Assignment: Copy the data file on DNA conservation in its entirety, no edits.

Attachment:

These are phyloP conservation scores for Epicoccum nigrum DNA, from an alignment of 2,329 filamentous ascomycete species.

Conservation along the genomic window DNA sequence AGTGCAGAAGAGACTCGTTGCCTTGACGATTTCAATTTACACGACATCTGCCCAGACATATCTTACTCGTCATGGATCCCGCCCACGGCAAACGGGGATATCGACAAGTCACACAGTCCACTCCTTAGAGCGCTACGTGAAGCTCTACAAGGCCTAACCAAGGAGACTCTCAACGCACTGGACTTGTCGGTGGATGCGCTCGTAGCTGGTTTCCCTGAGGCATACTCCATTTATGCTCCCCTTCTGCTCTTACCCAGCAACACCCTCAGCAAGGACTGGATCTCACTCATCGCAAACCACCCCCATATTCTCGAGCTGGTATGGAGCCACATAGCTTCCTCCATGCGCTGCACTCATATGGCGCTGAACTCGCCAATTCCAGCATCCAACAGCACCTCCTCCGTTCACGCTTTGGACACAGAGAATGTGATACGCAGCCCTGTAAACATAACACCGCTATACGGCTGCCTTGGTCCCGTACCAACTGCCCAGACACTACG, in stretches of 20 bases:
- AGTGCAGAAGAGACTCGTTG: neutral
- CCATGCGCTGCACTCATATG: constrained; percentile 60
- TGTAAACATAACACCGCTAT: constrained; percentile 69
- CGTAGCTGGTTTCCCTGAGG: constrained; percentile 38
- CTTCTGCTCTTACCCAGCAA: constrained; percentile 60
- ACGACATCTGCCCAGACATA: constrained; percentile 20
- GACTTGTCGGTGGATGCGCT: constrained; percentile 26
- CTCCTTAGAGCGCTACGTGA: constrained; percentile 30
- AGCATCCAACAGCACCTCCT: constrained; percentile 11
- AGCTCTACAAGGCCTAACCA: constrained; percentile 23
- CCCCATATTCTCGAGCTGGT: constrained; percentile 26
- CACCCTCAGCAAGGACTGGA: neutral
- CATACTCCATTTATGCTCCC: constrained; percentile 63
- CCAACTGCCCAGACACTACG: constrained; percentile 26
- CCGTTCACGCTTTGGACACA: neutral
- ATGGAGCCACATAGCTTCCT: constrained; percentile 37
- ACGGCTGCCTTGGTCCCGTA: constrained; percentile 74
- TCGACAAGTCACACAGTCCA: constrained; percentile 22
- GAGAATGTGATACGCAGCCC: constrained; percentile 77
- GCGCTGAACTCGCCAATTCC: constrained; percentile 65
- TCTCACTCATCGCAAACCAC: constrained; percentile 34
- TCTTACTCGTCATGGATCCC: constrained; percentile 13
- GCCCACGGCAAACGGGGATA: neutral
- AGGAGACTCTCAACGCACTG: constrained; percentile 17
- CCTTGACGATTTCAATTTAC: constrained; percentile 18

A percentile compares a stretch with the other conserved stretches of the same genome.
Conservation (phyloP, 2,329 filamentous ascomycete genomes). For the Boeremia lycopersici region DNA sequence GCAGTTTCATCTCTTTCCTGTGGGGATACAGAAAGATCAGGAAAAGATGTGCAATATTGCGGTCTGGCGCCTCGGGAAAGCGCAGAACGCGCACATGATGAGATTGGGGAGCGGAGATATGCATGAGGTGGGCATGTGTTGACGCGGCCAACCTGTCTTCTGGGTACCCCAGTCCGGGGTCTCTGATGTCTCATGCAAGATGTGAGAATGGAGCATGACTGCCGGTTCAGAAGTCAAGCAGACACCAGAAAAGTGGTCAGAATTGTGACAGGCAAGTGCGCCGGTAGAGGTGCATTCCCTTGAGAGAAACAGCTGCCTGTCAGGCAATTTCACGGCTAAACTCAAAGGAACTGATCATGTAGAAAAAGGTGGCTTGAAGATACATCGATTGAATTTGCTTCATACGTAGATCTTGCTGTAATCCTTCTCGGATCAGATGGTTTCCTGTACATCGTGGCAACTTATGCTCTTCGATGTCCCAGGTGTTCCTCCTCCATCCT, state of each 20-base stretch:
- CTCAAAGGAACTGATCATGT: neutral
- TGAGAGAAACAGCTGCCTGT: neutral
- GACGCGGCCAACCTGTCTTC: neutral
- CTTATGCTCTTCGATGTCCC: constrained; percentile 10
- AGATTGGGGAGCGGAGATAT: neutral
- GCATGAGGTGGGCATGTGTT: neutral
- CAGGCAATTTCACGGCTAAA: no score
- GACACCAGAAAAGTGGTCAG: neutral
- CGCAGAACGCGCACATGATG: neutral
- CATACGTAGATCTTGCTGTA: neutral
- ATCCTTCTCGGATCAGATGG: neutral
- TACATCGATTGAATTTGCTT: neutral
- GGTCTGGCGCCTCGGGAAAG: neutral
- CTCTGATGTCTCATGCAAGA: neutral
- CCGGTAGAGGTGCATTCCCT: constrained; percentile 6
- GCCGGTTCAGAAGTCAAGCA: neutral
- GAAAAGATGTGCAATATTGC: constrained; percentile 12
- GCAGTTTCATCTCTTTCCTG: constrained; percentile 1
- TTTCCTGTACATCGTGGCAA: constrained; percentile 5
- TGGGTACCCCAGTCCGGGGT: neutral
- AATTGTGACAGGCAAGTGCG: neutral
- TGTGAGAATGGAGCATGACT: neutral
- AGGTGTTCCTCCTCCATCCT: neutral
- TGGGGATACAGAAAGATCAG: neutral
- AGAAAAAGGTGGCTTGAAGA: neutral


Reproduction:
These are phyloP conservation scores for Epicoccum nigrum DNA, from an alignment of 2,329 filamentous ascomycete species.

Conservation along the genomic window DNA sequence AGTGCAGAAGAGACTCGTTGCCTTGACGATTTCAATTTACACGACATCTGCCCAGACATATCTTACTCGTCATGGATCCCGCCCACGGCAAACGGGGATATCGACAAGTCACACAGTCCACTCCTTAGAGCGCTACGTGAAGCTCTACAAGGCCTAACCAAGGAGACTCTCAACGCACTGGACTTGTCGGTGGATGCGCTCGTAGCTGGTTTCCCTGAGGCATACTCCATTTATGCTCCCCTTCTGCTCTTACCCAGCAACACCCTCAGCAAGGACTGGATCTCACTCATCGCAAACCACCCCCATATTCTCGAGCTGGTATGGAGCCACATAGCTTCCTCCATGCGCTGCACTCATATGGCGCTGAACTCGCCAATTCCAGCATCCAACAGCACCTCCTCCGTTCACGCTTTGGACACAGAGAATGTGATACGCAGCCCTGTAAACATAACACCGCTATACGGCTGCCTTGGTCCCGTACCAACTGCCCAGACACTACG, in stretches of 20 bases:
- AGTGCAGAAGAGACTCGTTG: neutral
- CCATGCGCTGCACTCATATG: constrained; percentile 60
- TGTAAACATAACACCGCTAT: constrained; percentile 69
- CGTAGCTGGTTTCCCTGAGG: constrained; percentile 38
- CTTCTGCTCTTACCCAGCAA: constrained; percentile 60
- ACGACATCTGCCCAGACATA: constrained; percentile 20
- GACTTGTCGGTGGATGCGCT: constrained; percentile 26
- CTCCTTAGAGCGCTACGTGA: constrained; percentile 30
- AGCATCCAACAGCACCTCCT: constrained; percentile 11
- AGCTCTACAAGGCCTAACCA: constrained; percentile 23
- CCCCATATTCTCGAGCTGGT: constrained; percentile 26
- CACCCTCAGCAAGGACTGGA: neutral
- CATACTCCATTTATGCTCCC: constrained; percentile 63
- CCAACTGCCCAGACACTACG: constrained; percentile 26
- CCGTTCACGCTTTGGACACA: neutral
- ATGGAGCCACATAGCTTCCT: constrained; percentile 37
- ACGGCTGCCTTGGTCCCGTA: constrained; percentile 74
- TCGACAAGTCACACAGTCCA: constrained; percentile 22
- GAGAATGTGATACGCAGCCC: constrained; percentile 77
- GCGCTGAACTCGCCAATTCC: constrained; percentile 65
- TCTCACTCATCGCAAACCAC: constrained; percentile 34
- TCTTACTCGTCATGGATCCC: constrained; percentile 13
- GCCCACGGCAAACGGGGATA: neutral
- AGGAGACTCTCAACGCACTG: constrained; percentile 17
- CCTTGACGATTTCAATTTAC: constrained; percentile 18

A percentile compares a stretch with the other conserved stretches of the same genome.
Conservation (phyloP, 2,329 filamentous ascomycete genomes). For the Boeremia lycopersici region DNA sequence GCAGTTTCATCTCTTTCCTGTGGGGATACAGAAAGATCAGGAAAAGATGTGCAATATTGCGGTCTGGCGCCTCGGGAAAGCGCAGAACGCGCACATGATGAGATTGGGGAGCGGAGATATGCATGAGGTGGGCATGTGTTGACGCGGCCAACCTGTCTTCTGGGTACCCCAGTCCGGGGTCTCTGATGTCTCATGCAAGATGTGAGAATGGAGCATGACTGCCGGTTCAGAAGTCAAGCAGACACCAGAAAAGTGGTCAGAATTGTGACAGGCAAGTGCGCCGGTAGAGGTGCATTCCCTTGAGAGAAACAGCTGCCTGTCAGGCAATTTCACGGCTAAACTCAAAGGAACTGATCATGTAGAAAAAGGTGGCTTGAAGATACATCGATTGAATTTGCTTCATACGTAGATCTTGCTGTAATCCTTCTCGGATCAGATGGTTTCCTGTACATCGTGGCAACTTATGCTCTTCGATGTCCCAGGTGTTCCTCCTCCATCCT, state of each 20-base stretch:
- CTCAAAGGAACTGATCATGT: neutral
- TGAGAGAAACAGCTGCCTGT: neutral
- GACGCGGCCAACCTGTCTTC: neutral
- CTTATGCTCTTCGATGTCCC: constrained; percentile 10
- AGATTGGGGAGCGGAGATAT: neutral
- GCATGAGGTGGGCATGTGTT: neutral
- CAGGCAATTTCACGGCTAAA: no score
- GACACCAGAAAAGTGGTCAG: neutral
- CGCAGAACGCGCACATGATG: neutral
- CATACGTAGATCTTGCTGTA: neutral
- ATCCTTCTCGGATCAGATGG: neutral
- TACATCGATTGAATTTGCTT: neutral
- GGTCTGGCGCCTCGGGAAAG: neutral
- CTCTGATGTCTCATGCAAGA: neutral
- CCGGTAGAGGTGCATTCCCT: constrained; percentile 6
- GCCGGTTCAGAAGTCAAGCA: neutral
- GAAAAGATGTGCAATATTGC: constrained; percentile 12
- GCAGTTTCATCTCTTTCCTG: constrained; percentile 1
- TTTCCTGTACATCGTGGCAA: constrained; percentile 5
- TGGGTACCCCAGTCCGGGGT: neutral
- AATTGTGACAGGCAAGTGCG: neutral
- TGTGAGAATGGAGCATGACT: neutral
- AGGTGTTCCTCCTCCATCCT: neutral
- TGGGGATACAGAAAGATCAG: neutral
- AGAAAAAGGTGGCTTGAAGA: neutral